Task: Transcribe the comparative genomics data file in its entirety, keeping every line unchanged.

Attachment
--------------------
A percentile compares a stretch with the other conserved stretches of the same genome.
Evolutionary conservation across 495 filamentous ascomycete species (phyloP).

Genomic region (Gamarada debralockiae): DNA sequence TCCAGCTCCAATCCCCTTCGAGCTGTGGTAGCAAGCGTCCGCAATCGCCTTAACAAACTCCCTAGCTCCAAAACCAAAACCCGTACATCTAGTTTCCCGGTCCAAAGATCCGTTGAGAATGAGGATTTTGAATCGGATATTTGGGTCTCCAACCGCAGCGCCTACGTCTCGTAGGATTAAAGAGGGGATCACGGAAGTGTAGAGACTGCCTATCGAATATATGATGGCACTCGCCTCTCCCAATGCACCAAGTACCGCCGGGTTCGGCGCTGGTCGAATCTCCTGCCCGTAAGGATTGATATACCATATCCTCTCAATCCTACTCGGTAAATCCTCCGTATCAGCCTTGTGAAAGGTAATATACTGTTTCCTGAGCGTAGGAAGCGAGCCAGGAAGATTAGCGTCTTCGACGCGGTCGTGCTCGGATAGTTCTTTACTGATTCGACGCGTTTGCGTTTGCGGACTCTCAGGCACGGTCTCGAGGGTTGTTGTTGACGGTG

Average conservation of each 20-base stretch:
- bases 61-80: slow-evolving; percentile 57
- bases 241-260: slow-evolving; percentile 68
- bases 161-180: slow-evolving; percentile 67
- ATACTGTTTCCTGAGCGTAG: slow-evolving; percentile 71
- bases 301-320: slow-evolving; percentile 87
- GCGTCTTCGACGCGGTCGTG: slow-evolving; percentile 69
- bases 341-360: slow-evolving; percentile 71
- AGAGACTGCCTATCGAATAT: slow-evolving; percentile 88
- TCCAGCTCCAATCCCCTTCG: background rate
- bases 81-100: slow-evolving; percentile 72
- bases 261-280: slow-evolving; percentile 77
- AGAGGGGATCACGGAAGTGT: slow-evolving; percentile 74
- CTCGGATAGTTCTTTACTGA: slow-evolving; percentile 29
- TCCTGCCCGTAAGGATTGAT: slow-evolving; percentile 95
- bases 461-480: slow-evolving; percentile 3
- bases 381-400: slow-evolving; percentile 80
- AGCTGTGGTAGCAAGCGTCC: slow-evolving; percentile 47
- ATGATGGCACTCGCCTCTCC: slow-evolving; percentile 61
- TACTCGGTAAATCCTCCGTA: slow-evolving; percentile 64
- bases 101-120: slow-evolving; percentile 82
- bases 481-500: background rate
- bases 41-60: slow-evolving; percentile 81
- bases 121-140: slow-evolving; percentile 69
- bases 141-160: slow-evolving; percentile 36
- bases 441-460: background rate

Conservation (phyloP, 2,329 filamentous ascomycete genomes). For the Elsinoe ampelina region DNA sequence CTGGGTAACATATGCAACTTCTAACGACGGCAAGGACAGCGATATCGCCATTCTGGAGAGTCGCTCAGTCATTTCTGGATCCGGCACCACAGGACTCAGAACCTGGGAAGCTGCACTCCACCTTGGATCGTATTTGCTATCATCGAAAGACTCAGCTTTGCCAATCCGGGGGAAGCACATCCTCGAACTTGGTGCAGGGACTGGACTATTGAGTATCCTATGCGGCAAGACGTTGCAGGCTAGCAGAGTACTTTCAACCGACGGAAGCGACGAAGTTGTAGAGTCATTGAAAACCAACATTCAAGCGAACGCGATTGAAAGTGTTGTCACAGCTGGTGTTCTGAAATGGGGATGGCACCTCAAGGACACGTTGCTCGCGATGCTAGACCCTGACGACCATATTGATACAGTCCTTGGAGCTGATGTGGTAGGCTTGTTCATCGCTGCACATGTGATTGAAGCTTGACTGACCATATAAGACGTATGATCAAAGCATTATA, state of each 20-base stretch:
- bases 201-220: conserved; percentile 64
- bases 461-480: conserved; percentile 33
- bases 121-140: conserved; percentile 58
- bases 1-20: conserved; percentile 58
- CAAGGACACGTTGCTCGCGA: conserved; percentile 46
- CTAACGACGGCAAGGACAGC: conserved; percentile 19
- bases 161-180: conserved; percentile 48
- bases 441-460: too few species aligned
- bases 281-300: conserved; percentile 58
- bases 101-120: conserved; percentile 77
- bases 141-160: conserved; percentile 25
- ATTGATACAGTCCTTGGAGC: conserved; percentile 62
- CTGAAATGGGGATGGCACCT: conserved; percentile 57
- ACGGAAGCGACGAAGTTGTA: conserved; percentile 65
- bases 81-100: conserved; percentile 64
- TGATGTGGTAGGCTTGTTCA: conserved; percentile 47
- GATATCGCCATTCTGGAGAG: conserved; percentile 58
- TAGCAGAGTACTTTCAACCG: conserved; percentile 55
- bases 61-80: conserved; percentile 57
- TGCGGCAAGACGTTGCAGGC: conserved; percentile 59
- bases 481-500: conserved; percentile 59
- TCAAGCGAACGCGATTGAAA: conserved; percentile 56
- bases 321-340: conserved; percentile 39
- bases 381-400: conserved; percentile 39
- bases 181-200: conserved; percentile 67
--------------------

A percentile compares a stretch with the other conserved stretches of the same genome.
Evolutionary conservation across 495 filamentous ascomycete species (phyloP).

Genomic region (Gamarada debralockiae): DNA sequence TCCAGCTCCAATCCCCTTCGAGCTGTGGTAGCAAGCGTCCGCAATCGCCTTAACAAACTCCCTAGCTCCAAAACCAAAACCCGTACATCTAGTTTCCCGGTCCAAAGATCCGTTGAGAATGAGGATTTTGAATCGGATATTTGGGTCTCCAACCGCAGCGCCTACGTCTCGTAGGATTAAAGAGGGGATCACGGAAGTGTAGAGACTGCCTATCGAATATATGATGGCACTCGCCTCTCCCAATGCACCAAGTACCGCCGGGTTCGGCGCTGGTCGAATCTCCTGCCCGTAAGGATTGATATACCATATCCTCTCAATCCTACTCGGTAAATCCTCCGTATCAGCCTTGTGAAAGGTAATATACTGTTTCCTGAGCGTAGGAAGCGAGCCAGGAAGATTAGCGTCTTCGACGCGGTCGTGCTCGGATAGTTCTTTACTGATTCGACGCGTTTGCGTTTGCGGACTCTCAGGCACGGTCTCGAGGGTTGTTGTTGACGGTG

Average conservation of each 20-base stretch:
- bases 61-80: slow-evolving; percentile 57
- bases 241-260: slow-evolving; percentile 68
- bases 161-180: slow-evolving; percentile 67
- ATACTGTTTCCTGAGCGTAG: slow-evolving; percentile 71
- bases 301-320: slow-evolving; percentile 87
- GCGTCTTCGACGCGGTCGTG: slow-evolving; percentile 69
- bases 341-360: slow-evolving; percentile 71
- AGAGACTGCCTATCGAATAT: slow-evolving; percentile 88
- TCCAGCTCCAATCCCCTTCG: background rate
- bases 81-100: slow-evolving; percentile 72
- bases 261-280: slow-evolving; percentile 77
- AGAGGGGATCACGGAAGTGT: slow-evolving; percentile 74
- CTCGGATAGTTCTTTACTGA: slow-evolving; percentile 29
- TCCTGCCCGTAAGGATTGAT: slow-evolving; percentile 95
- bases 461-480: slow-evolving; percentile 3
- bases 381-400: slow-evolving; percentile 80
- AGCTGTGGTAGCAAGCGTCC: slow-evolving; percentile 47
- ATGATGGCACTCGCCTCTCC: slow-evolving; percentile 61
- TACTCGGTAAATCCTCCGTA: slow-evolving; percentile 64
- bases 101-120: slow-evolving; percentile 82
- bases 481-500: background rate
- bases 41-60: slow-evolving; percentile 81
- bases 121-140: slow-evolving; percentile 69
- bases 141-160: slow-evolving; percentile 36
- bases 441-460: background rate

Conservation (phyloP, 2,329 filamentous ascomycete genomes). For the Elsinoe ampelina region DNA sequence CTGGGTAACATATGCAACTTCTAACGACGGCAAGGACAGCGATATCGCCATTCTGGAGAGTCGCTCAGTCATTTCTGGATCCGGCACCACAGGACTCAGAACCTGGGAAGCTGCACTCCACCTTGGATCGTATTTGCTATCATCGAAAGACTCAGCTTTGCCAATCCGGGGGAAGCACATCCTCGAACTTGGTGCAGGGACTGGACTATTGAGTATCCTATGCGGCAAGACGTTGCAGGCTAGCAGAGTACTTTCAACCGACGGAAGCGACGAAGTTGTAGAGTCATTGAAAACCAACATTCAAGCGAACGCGATTGAAAGTGTTGTCACAGCTGGTGTTCTGAAATGGGGATGGCACCTCAAGGACACGTTGCTCGCGATGCTAGACCCTGACGACCATATTGATACAGTCCTTGGAGCTGATGTGGTAGGCTTGTTCATCGCTGCACATGTGATTGAAGCTTGACTGACCATATAAGACGTATGATCAAAGCATTATA, state of each 20-base stretch:
- bases 201-220: conserved; percentile 64
- bases 461-480: conserved; percentile 33
- bases 121-140: conserved; percentile 58
- bases 1-20: conserved; percentile 58
- CAAGGACACGTTGCTCGCGA: conserved; percentile 46
- CTAACGACGGCAAGGACAGC: conserved; percentile 19
- bases 161-180: conserved; percentile 48
- bases 441-460: too few species aligned
- bases 281-300: conserved; percentile 58
- bases 101-120: conserved; percentile 77
- bases 141-160: conserved; percentile 25
- ATTGATACAGTCCTTGGAGC: conserved; percentile 62
- CTGAAATGGGGATGGCACCT: conserved; percentile 57
- ACGGAAGCGACGAAGTTGTA: conserved; percentile 65
- bases 81-100: conserved; percentile 64
- TGATGTGGTAGGCTTGTTCA: conserved; percentile 47
- GATATCGCCATTCTGGAGAG: conserved; percentile 58
- TAGCAGAGTACTTTCAACCG: conserved; percentile 55
- bases 61-80: conserved; percentile 57
- TGCGGCAAGACGTTGCAGGC: conserved; percentile 59
- bases 481-500: conserved; percentile 59
- TCAAGCGAACGCGATTGAAA: conserved; percentile 56
- bases 321-340: conserved; percentile 39
- bases 381-400: conserved; percentile 39
- bases 181-200: conserved; percentile 67